Using Web of Science (and citation searching) INFORMATION SKILLS

University Library
Using Web of Science
(and citation searching)
Web of Science is a collection of databases which index journal articles across the
sciences, arts and humanities, allowing you to find out what is ‘out there’ in the journal
literature on a specific topic. Once you know what exists, you will need to track the items
you want down. They may be available in full-text online, in print in the library, or you may
need to request them through the interlibrary loans service.
1. Go to the University Library website
2. Click on Information Resources and then click on Databases on the left
3. Click on the Web of Science link on the right under Top Databases
If you are accessing Web of Science from off campus, you will be taken to a Shibboleth
login page. Select ‘UK Federation’, then type Portsmouth in the search box, select
University of Portsmouth and click on ‘Continue’. Use your university username and
password to login where the UoP login box appears.
You can add fields to the search screen to create rows of search boxes whose contents
can be combined using Boolean Logic by using the Boolean operators available in the
drop-down lists at the beginning of the rows. If you are unfamiliar with Boolean Logic
please read the guide available from the University Library. Click on the Library Guides link
on the Library homepage.
Enter your search terms in the boxes provided. Use the drop-down lists at the end of each
box to select the type of search to be applied, e.g. Topic, Author, Publication Name, etc.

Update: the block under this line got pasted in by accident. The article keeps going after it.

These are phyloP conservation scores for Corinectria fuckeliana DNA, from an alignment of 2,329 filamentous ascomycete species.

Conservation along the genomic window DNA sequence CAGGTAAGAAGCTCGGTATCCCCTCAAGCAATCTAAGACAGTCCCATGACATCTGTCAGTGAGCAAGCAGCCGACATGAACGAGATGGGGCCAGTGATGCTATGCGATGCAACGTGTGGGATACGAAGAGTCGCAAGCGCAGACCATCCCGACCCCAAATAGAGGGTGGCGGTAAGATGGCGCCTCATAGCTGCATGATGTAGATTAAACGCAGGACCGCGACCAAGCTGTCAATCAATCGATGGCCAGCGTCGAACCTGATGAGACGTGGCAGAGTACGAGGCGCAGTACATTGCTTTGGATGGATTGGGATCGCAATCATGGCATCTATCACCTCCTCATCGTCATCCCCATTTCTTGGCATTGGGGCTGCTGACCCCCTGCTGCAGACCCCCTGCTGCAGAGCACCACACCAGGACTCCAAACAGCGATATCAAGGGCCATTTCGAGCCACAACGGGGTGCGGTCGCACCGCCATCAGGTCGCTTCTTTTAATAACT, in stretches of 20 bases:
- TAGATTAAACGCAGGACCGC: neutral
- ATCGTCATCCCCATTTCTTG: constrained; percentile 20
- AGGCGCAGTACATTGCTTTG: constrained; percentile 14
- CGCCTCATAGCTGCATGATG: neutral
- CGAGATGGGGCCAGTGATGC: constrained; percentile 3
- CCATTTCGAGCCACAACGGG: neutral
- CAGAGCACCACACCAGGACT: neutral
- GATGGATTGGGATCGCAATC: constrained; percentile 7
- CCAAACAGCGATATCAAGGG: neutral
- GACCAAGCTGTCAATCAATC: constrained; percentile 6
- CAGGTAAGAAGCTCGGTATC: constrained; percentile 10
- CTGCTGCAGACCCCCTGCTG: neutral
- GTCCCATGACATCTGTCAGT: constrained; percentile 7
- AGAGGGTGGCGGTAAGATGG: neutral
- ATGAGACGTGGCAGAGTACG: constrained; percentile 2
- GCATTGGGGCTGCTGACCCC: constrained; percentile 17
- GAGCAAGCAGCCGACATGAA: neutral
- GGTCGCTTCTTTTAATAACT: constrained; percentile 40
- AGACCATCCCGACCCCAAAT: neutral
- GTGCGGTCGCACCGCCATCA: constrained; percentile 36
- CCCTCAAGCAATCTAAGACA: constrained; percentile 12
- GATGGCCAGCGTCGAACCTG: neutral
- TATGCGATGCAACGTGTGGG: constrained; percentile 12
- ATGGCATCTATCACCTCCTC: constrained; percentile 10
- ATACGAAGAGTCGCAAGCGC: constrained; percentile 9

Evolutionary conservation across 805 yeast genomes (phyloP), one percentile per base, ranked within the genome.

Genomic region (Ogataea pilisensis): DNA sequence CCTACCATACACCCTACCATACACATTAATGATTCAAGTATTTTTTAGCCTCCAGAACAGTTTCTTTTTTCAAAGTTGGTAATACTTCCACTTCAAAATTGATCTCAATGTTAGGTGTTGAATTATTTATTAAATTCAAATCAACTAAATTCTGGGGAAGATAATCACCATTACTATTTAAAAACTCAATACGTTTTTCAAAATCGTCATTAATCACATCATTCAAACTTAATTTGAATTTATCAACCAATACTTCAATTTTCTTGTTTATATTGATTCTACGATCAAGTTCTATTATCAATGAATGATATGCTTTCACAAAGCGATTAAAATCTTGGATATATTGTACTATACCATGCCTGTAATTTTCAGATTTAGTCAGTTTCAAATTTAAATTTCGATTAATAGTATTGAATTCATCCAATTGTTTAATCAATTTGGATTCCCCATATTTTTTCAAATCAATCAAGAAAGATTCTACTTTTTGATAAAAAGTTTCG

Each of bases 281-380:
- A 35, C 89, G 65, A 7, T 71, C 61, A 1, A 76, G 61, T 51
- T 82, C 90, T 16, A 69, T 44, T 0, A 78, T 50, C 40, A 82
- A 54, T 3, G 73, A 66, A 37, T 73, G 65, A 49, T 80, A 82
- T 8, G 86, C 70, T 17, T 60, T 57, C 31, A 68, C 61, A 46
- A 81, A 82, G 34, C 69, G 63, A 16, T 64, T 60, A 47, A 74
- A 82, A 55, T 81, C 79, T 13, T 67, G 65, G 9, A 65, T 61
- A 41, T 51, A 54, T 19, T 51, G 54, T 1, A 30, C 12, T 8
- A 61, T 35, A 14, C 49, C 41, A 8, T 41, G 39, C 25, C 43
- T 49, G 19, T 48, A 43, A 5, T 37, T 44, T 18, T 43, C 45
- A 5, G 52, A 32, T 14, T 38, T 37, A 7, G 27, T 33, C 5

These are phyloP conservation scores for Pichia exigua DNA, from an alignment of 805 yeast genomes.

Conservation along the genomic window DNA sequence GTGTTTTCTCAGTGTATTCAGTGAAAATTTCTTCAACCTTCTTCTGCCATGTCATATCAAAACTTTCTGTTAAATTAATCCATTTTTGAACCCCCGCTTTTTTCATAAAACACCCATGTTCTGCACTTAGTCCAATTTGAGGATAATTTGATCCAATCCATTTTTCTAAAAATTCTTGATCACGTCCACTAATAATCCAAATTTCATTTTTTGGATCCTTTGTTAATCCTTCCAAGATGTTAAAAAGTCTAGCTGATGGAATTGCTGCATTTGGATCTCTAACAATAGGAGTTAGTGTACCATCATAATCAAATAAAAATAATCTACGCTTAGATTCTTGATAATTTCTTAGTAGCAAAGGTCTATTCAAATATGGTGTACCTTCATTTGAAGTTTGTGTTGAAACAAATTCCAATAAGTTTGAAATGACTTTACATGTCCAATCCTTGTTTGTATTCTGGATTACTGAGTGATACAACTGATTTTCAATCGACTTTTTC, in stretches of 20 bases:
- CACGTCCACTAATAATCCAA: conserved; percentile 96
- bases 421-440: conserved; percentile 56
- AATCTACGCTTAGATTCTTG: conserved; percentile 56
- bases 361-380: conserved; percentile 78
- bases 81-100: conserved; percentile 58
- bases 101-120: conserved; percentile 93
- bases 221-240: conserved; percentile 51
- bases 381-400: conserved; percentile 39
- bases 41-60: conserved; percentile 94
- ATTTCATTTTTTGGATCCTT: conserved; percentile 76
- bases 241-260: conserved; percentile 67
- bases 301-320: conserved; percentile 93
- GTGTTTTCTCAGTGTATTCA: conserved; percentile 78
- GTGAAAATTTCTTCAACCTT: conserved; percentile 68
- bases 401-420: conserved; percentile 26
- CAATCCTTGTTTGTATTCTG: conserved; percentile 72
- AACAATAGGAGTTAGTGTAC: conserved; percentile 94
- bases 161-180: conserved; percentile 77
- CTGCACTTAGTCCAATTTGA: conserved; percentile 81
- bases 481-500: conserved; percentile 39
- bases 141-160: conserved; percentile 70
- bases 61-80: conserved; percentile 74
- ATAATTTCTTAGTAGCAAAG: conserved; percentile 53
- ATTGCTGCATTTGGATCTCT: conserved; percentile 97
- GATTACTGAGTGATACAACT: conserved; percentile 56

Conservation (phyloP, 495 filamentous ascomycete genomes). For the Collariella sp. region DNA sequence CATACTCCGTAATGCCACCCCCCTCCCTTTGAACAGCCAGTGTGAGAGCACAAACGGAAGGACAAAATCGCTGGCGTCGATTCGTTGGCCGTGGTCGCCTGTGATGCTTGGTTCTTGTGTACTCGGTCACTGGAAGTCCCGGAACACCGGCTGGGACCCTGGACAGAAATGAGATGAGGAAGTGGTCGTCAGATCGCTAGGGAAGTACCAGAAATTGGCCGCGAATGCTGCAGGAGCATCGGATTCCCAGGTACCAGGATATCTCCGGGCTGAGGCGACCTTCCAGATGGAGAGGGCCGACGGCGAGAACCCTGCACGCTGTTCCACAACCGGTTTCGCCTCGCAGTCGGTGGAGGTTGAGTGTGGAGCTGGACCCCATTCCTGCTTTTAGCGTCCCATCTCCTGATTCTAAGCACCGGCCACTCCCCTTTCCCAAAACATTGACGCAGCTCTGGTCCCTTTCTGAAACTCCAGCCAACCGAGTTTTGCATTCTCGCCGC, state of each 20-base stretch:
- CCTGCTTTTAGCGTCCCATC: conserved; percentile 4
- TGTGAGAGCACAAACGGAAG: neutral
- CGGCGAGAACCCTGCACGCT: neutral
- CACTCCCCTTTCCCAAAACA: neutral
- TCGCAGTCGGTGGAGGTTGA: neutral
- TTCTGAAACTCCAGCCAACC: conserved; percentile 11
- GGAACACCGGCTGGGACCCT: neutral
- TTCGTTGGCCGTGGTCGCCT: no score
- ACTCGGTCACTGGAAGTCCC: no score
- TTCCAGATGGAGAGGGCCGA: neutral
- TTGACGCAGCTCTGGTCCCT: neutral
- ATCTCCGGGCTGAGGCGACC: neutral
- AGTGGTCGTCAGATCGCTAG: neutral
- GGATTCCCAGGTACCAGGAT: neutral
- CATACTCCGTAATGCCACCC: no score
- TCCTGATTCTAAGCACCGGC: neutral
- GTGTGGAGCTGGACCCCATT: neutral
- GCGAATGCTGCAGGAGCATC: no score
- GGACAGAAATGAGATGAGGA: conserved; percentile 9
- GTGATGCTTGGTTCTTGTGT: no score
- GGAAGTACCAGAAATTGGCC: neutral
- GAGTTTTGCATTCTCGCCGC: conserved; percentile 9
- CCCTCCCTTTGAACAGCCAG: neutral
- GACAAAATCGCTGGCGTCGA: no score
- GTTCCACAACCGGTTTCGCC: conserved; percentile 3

Do not type sentences. Only put words together where you want them found as a phrase.
Use the * character for truncation; searching for pollut* will find any words beginning with
that stem, e.g. pollute, polluted, polluter, pollution, pollutant, pollutants etc. Click on the
Search button to carry out your search.
You can refine your search using the column on the left of the screen. You can sort the
results by date, author or number of citations
Clicking on an article’s title will display more details about the article, including an abstract,
but not the article in full text because Web of Science is not a full-text database.
If you want to check if it is possible to access the full text of the article (either online or in
print on our shelves) click on the Locate Full Text button.
Click in the box next to each result to mark that item for saving, printing or e-mailing. Click
on the appropriate icon: Print, E-mail, Add to Marked List, Save to EndNote online etc to
carry out the chosen operation on your selected references.
You can view your search history (for the current session) by clicking on the Search
History link at the top of the search screen. Doing this will display a numbered list of all the
separate searches that you have carried out in the current session. Using the check box
by each set you can combine your earlier searches together using either Boolean AND or
Boolean OR logic. You can also delete unwanted sets of references by clicking in the
Delete checkbox by each set of references.
Enquiries 11/2014
The Web of Science cited reference search feature can be used to find articles that
update the information described in the works on your reading list. You can discover
works that refer to, or cite, the original.
Cited reference search step 1
Select the tab Web of Science then Cited
Reference Search
Try the tutorial for extra
help and advice
Use wildcards (*) to get more results –
e.g. after an initial in the author’s
name, to find either the initial or full
names starting with the initial
To search for an article type the
author’s surname followed by an
initial. You can also add the
start of the journal title and the
year if you want
You can choose to see the very
latest citing articles or over a
longer period
Cited reference search step 2
Select the references you want to
You can see here how many
more recent articles cite this
one in their work
You can select the language
and the type of document
you want
Click finish search
for the results
For more information on the support the Library can offer researchers, please see
Enquiries 11/2014